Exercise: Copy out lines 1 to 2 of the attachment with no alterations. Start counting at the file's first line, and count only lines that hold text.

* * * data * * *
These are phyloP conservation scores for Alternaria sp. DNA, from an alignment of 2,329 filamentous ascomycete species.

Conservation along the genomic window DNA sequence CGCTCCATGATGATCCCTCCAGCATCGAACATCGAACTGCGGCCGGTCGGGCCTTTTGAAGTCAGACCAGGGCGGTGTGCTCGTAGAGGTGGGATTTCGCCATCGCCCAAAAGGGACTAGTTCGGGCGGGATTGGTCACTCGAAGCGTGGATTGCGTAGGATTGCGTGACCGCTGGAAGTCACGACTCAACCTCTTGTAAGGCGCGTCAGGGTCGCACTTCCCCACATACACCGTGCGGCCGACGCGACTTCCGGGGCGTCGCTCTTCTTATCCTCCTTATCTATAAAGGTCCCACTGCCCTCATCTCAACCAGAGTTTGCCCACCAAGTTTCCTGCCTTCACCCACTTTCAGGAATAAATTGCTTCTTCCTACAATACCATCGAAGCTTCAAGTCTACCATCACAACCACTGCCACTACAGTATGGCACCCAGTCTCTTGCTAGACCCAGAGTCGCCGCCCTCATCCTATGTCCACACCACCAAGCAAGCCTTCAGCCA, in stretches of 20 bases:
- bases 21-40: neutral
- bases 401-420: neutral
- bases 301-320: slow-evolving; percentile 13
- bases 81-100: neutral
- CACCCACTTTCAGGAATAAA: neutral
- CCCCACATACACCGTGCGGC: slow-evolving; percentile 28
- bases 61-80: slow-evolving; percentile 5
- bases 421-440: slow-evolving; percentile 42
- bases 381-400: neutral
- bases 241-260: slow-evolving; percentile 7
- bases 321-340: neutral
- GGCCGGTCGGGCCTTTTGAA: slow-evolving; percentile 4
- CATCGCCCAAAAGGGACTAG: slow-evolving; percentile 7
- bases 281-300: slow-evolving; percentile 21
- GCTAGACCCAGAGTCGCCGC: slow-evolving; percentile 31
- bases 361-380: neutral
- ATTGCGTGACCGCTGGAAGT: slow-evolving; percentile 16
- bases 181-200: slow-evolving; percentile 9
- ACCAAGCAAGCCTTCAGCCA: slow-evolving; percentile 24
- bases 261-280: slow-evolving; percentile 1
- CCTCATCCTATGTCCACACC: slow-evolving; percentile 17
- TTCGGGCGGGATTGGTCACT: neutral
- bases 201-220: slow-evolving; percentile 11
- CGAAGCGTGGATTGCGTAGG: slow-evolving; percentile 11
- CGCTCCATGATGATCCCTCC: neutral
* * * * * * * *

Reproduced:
These are phyloP conservation scores for Alternaria sp. DNA, from an alignment of 2,329 filamentous ascomycete species.

Conservation along the genomic window DNA sequence CGCTCCATGATGATCCCTCCAGCATCGAACATCGAACTGCGGCCGGTCGGGCCTTTTGAAGTCAGACCAGGGCGGTGTGCTCGTAGAGGTGGGATTTCGCCATCGCCCAAAAGGGACTAGTTCGGGCGGGATTGGTCACTCGAAGCGTGGATTGCGTAGGATTGCGTGACCGCTGGAAGTCACGACTCAACCTCTTGTAAGGCGCGTCAGGGTCGCACTTCCCCACATACACCGTGCGGCCGACGCGACTTCCGGGGCGTCGCTCTTCTTATCCTCCTTATCTATAAAGGTCCCACTGCCCTCATCTCAACCAGAGTTTGCCCACCAAGTTTCCTGCCTTCACCCACTTTCAGGAATAAATTGCTTCTTCCTACAATACCATCGAAGCTTCAAGTCTACCATCACAACCACTGCCACTACAGTATGGCACCCAGTCTCTTGCTAGACCCAGAGTCGCCGCCCTCATCCTATGTCCACACCACCAAGCAAGCCTTCAGCCA, in stretches of 20 bases: